Scripture - Micah 6:6-8; John 1:9-14
Micah 6:6-8 (New Revised Standard Version)
“With what shall I come before the Lord,
and bow myself before God on high?
Shall I come before him with burnt offerings,
with calves a year old?
Will the Lord be pleased with thousands of rams,
with ten thousands of rivers of oil?
Shall I give my firstborn for my transgression,
the fruit of my body for the sin of my soul?”
He has told you, O mortal, what is good;
and what does the Lord require of you
but to do justice, and to love kindness,
and to walk humbly with your God?
John 1:9-14 (The Message)
The Life-Light was the real thing:
Every person entering Life
he brings into Light.
He was in the world,
the world was there through him,
and yet the world didn’t even notice.
He came to his own people,
but they didn’t want him.
But whoever did want him,
who believed he was who he claimed
and would do what he said,
He made to be their true selves,
their child-of-God selves.
These are the God-begotten,
The Word became flesh and blood,
and moved into the neighborhood.
We saw the glory with our own eyes,
the one-of-a-kind glory,
like Father, like Son,
Generous inside and out,
true from start to finish.
One: The Word of Life. All: Thanks be to God.
“and what does the Lord require of you
but to do justice, and to love kindness,
and to walk humbly with your God?”
As many of you know, these past few days, Lola and I attended the New England Annual Conference of the United Methodist Church - a gathering of clergy and laity from across our region. We gather as an Annual Conference each year to make decisions about our life together as United Methodists in our area, to network and resource each other, to organize the life of the institutional church together with conference budgets and policies...but also to study and to worship together.
This passage from Micah 6:8 was the “theme” for our time together - and it’s a verse that seems so simple on the surface. What does God require of us - easy - doing justice, loving kindness, and walking humbly with God. And yet, as with many passages of Scripture, it is easy in principle and so, so hard to live out as a community.
When Micah first spoke these words, he was doing so to a divided people. Literally the people of God had split into two kingdoms - Israel in the north with its capital of Samaria, and Judah in the south with its capital of Jerusalem. In addition to this, there was an economic divide - the rich were getting richer and the poor were getting poorer. Lands once belonging to farmers and sheepherders were being acquired by wealthy landowners and those who once depended on the land for their livelihoods became unable to sustain themselves or their families and were essentially forgotten. To add to this, the worshipping community seemed not to notice what was happening -- they continued to bring their offerings before God, continued to make the religious observances, continued to go through the motions of faith without concern for or awareness of the exploitation and oppression happening to the poor and suffering.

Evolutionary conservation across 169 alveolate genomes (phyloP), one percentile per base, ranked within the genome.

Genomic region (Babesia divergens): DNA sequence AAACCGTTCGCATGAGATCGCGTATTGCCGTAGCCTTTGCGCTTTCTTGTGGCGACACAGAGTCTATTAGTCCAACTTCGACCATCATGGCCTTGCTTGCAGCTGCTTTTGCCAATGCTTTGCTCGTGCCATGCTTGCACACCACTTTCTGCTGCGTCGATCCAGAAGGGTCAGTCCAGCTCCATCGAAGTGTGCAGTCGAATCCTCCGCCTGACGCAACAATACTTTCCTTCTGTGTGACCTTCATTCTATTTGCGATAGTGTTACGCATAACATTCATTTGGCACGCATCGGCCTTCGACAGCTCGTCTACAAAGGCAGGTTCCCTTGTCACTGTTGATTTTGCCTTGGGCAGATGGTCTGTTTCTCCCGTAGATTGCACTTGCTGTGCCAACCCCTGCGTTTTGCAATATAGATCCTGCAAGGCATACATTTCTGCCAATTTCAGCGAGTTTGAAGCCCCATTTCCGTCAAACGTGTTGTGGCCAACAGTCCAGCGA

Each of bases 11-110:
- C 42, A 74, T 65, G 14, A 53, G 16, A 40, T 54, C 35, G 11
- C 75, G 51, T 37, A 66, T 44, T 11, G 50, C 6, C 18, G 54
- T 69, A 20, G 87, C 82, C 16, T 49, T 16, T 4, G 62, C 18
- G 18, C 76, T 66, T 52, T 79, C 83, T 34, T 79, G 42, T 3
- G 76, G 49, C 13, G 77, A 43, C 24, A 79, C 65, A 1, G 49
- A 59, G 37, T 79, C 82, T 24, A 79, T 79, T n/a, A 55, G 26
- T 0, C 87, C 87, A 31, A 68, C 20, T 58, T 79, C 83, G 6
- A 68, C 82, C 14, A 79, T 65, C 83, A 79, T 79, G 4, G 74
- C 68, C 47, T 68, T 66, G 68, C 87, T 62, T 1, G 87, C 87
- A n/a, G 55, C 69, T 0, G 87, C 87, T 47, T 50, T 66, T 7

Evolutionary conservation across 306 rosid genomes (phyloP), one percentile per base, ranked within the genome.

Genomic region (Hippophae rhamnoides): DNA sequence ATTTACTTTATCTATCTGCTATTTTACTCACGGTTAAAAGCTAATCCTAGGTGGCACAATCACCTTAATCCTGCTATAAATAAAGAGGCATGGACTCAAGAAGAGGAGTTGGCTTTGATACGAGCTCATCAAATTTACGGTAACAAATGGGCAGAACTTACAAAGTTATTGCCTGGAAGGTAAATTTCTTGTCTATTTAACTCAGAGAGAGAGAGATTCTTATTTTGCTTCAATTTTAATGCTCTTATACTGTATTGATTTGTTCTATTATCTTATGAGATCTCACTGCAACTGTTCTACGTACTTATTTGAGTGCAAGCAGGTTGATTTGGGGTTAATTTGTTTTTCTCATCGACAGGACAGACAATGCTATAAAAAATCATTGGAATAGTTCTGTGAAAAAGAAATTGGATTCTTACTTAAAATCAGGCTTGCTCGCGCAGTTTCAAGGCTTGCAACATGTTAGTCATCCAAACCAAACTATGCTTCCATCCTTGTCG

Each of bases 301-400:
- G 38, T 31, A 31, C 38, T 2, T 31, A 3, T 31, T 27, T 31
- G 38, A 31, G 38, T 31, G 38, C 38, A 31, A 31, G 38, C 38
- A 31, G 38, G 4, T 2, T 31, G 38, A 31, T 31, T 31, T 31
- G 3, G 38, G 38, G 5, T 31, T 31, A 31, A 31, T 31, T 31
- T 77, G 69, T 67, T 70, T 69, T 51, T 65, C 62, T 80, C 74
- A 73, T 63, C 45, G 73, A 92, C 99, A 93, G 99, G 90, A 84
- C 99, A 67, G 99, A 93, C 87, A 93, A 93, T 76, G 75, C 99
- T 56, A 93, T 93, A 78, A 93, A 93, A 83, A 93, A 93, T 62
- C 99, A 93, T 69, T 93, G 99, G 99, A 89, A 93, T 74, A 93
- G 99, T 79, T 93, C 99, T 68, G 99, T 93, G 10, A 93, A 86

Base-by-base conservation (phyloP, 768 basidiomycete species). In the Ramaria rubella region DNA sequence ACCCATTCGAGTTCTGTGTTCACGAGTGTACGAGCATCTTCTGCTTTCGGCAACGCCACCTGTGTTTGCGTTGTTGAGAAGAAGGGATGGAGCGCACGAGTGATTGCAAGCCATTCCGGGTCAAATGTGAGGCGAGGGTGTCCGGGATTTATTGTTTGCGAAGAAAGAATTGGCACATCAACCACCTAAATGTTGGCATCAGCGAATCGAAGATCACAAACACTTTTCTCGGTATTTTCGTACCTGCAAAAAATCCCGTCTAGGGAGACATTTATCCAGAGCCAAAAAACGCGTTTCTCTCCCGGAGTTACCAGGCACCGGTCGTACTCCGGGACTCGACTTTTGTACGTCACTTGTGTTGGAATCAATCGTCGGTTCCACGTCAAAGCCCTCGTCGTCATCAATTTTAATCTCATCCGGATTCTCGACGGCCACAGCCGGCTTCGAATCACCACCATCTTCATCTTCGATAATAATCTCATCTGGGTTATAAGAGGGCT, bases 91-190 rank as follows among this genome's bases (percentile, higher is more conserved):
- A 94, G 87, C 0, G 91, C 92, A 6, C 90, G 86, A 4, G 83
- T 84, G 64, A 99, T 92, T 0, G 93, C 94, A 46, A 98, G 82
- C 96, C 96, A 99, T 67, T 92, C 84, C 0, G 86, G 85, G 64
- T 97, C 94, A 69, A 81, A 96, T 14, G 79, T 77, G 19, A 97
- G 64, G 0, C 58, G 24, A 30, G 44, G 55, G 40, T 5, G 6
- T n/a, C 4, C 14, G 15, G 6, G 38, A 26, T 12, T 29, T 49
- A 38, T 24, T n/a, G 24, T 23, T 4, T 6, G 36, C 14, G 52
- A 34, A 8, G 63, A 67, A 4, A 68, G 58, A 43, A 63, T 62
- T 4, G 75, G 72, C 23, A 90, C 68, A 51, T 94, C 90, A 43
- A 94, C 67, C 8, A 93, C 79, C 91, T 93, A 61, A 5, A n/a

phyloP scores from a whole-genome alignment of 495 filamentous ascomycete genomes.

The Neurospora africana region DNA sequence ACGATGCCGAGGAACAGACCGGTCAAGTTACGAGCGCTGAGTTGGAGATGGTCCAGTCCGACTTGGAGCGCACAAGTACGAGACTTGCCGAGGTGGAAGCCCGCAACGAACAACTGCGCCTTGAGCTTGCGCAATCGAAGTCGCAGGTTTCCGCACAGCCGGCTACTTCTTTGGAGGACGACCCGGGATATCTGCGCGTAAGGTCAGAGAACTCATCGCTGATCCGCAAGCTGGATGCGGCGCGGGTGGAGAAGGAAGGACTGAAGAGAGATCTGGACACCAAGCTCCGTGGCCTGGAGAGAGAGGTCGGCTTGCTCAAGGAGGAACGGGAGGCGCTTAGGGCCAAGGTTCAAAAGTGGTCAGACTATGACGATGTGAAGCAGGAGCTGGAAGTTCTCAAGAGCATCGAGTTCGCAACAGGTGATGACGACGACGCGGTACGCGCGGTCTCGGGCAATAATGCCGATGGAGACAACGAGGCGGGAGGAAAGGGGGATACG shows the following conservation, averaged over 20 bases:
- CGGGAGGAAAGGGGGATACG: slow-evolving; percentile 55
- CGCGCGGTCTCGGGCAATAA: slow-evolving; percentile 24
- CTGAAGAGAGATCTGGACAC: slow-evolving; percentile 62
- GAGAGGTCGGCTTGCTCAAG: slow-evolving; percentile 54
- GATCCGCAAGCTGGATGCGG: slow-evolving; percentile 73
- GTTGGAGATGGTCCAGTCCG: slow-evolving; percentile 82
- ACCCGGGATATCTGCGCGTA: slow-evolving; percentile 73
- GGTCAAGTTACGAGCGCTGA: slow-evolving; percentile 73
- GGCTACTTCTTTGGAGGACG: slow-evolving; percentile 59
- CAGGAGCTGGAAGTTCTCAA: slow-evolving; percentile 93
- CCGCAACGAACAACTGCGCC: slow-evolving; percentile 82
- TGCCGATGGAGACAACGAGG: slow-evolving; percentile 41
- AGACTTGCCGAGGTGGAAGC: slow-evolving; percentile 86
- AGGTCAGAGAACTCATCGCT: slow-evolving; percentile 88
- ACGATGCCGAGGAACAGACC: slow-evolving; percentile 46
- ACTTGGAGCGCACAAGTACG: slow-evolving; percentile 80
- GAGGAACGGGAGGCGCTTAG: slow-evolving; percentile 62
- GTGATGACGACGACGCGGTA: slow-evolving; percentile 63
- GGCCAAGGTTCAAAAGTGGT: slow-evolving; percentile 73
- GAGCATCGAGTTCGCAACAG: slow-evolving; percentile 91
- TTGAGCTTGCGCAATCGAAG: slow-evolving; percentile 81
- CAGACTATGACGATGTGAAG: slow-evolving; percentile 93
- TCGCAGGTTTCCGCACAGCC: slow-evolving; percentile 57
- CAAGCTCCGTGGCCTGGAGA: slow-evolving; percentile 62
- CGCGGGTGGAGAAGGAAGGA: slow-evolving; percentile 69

So when the people finally woke up to this reality, they naturally turned to ask God what they could do to make up for their sin - to atone for neglecting their neighbors - what sacrifices could they bring, what offerings would make up for their failure, what tangible gifts could they bring in worship to make God pleased with them.
Would a thousand rams? Ten thousand jugs of oil? Burnt offering upon burnt offering? The finest calves? The choicest grain? A check for twenty thousand dollars? Expensive new paraments for the altar?
(Interestingly enough….they do not ask for forgiveness or admit guilt -- Israel just wants a way out).
God, instead, asks them to do justice….to love kindness...and to walk humbly with God.
Justice -- to do right by those who have been harmed and exploited and oppressed. To ask the hard questions of why systems hurt and exclude or why cycles of violence and harm continue to cause suffering to the most vulnerable among us.
Kindness -- the Hebrew word is hesed and is hard to translate, but is better understood as “steadfast love” and is largely about that unbreakable connection God has with God’s people. To love hesed - to love that steadfast, covenant love God has with the people - means that Israel must also have that kind of connection with their neighbors….bringing it back to doing justice.
Walking humbly with God -- not humble in the lowly or meek sense, but in the sense of giving careful and considered attentiveness to what is before you -- walking attentively with God. The invitation to be always aware of God’s call for justice, for God’s steadfast love of all people.
What strikes me in this passage is that God’s challenge to the people - which was really a challenge to the wealthy worshipping community - isn’t about tangible offerings or gifts, isn’t about right worship or rituals, but is about the extent to which God’s people are willing to give of themselves to others and to God’s priorities in the world, that their worship and offerings mean nothing if it is done while ignoring the plight of the poor, the oppressed, and the exploited in their midst.
The situation in our world - between the haves and have nots, between the powerful and oppressed, between the majority and the forgotten, between the comfortable and the suffering - has not significantly changed between Micah’s time and our day. The poor are getting poorer, and the rich are getting richer. Exploitation and oppression is woven into the fabric of our society and is part of the very air that we breathe, the clothes that we buy, the food we consume, the products we purchase. To bring it closer to home, one in ten families in the US will go hungry at some point this year. Or asylum seekers fleeing violence in their home countries who want to work but can’t because of our regulations. Children who fear going to school. Those without homes. Those who have the wrong skin color or the wrong ethnic background.